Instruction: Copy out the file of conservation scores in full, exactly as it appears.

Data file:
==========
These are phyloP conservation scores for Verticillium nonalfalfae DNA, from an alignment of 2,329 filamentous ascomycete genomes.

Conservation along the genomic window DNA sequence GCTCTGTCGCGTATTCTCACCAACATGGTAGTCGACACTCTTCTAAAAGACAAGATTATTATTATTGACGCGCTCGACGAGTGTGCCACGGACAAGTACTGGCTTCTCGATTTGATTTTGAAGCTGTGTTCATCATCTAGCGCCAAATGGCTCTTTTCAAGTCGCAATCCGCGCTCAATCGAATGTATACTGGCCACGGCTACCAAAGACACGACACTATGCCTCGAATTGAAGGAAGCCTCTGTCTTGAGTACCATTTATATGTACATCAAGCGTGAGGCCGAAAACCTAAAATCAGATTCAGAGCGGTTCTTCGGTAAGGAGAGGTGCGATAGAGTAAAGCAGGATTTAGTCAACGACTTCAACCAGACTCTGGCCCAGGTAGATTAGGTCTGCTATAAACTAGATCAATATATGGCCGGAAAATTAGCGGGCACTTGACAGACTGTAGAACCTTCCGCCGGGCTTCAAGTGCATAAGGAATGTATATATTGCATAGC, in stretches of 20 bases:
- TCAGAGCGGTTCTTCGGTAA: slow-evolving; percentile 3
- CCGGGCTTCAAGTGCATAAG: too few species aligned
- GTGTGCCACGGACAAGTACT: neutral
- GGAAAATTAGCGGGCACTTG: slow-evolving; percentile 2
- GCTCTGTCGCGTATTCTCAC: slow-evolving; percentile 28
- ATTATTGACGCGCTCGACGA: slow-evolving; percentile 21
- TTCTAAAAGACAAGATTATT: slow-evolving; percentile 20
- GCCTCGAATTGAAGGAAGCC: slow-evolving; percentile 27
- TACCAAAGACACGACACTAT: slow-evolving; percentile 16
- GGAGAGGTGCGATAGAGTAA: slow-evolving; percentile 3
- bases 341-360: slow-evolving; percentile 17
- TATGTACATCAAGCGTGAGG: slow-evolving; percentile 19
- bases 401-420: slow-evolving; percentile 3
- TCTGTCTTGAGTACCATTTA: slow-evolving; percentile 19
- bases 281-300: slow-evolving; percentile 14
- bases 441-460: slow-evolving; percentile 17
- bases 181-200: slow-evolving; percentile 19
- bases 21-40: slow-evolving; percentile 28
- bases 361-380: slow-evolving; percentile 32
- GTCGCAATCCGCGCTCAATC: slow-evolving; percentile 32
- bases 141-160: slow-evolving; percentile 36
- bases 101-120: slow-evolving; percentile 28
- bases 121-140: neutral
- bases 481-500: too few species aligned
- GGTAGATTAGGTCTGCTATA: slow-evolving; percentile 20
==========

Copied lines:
These are phyloP conservation scores for Verticillium nonalfalfae DNA, from an alignment of 2,329 filamentous ascomycete genomes.

Conservation along the genomic window DNA sequence GCTCTGTCGCGTATTCTCACCAACATGGTAGTCGACACTCTTCTAAAAGACAAGATTATTATTATTGACGCGCTCGACGAGTGTGCCACGGACAAGTACTGGCTTCTCGATTTGATTTTGAAGCTGTGTTCATCATCTAGCGCCAAATGGCTCTTTTCAAGTCGCAATCCGCGCTCAATCGAATGTATACTGGCCACGGCTACCAAAGACACGACACTATGCCTCGAATTGAAGGAAGCCTCTGTCTTGAGTACCATTTATATGTACATCAAGCGTGAGGCCGAAAACCTAAAATCAGATTCAGAGCGGTTCTTCGGTAAGGAGAGGTGCGATAGAGTAAAGCAGGATTTAGTCAACGACTTCAACCAGACTCTGGCCCAGGTAGATTAGGTCTGCTATAAACTAGATCAATATATGGCCGGAAAATTAGCGGGCACTTGACAGACTGTAGAACCTTCCGCCGGGCTTCAAGTGCATAAGGAATGTATATATTGCATAGC, in stretches of 20 bases:
- TCAGAGCGGTTCTTCGGTAA: slow-evolving; percentile 3
- CCGGGCTTCAAGTGCATAAG: too few species aligned
- GTGTGCCACGGACAAGTACT: neutral
- GGAAAATTAGCGGGCACTTG: slow-evolving; percentile 2
- GCTCTGTCGCGTATTCTCAC: slow-evolving; percentile 28
- ATTATTGACGCGCTCGACGA: slow-evolving; percentile 21
- TTCTAAAAGACAAGATTATT: slow-evolving; percentile 20
- GCCTCGAATTGAAGGAAGCC: slow-evolving; percentile 27
- TACCAAAGACACGACACTAT: slow-evolving; percentile 16
- GGAGAGGTGCGATAGAGTAA: slow-evolving; percentile 3
- bases 341-360: slow-evolving; percentile 17
- TATGTACATCAAGCGTGAGG: slow-evolving; percentile 19
- bases 401-420: slow-evolving; percentile 3
- TCTGTCTTGAGTACCATTTA: slow-evolving; percentile 19
- bases 281-300: slow-evolving; percentile 14
- bases 441-460: slow-evolving; percentile 17
- bases 181-200: slow-evolving; percentile 19
- bases 21-40: slow-evolving; percentile 28
- bases 361-380: slow-evolving; percentile 32
- GTCGCAATCCGCGCTCAATC: slow-evolving; percentile 32
- bases 141-160: slow-evolving; percentile 36
- bases 101-120: slow-evolving; percentile 28
- bases 121-140: neutral
- bases 481-500: too few species aligned
- GGTAGATTAGGTCTGCTATA: slow-evolving; percentile 20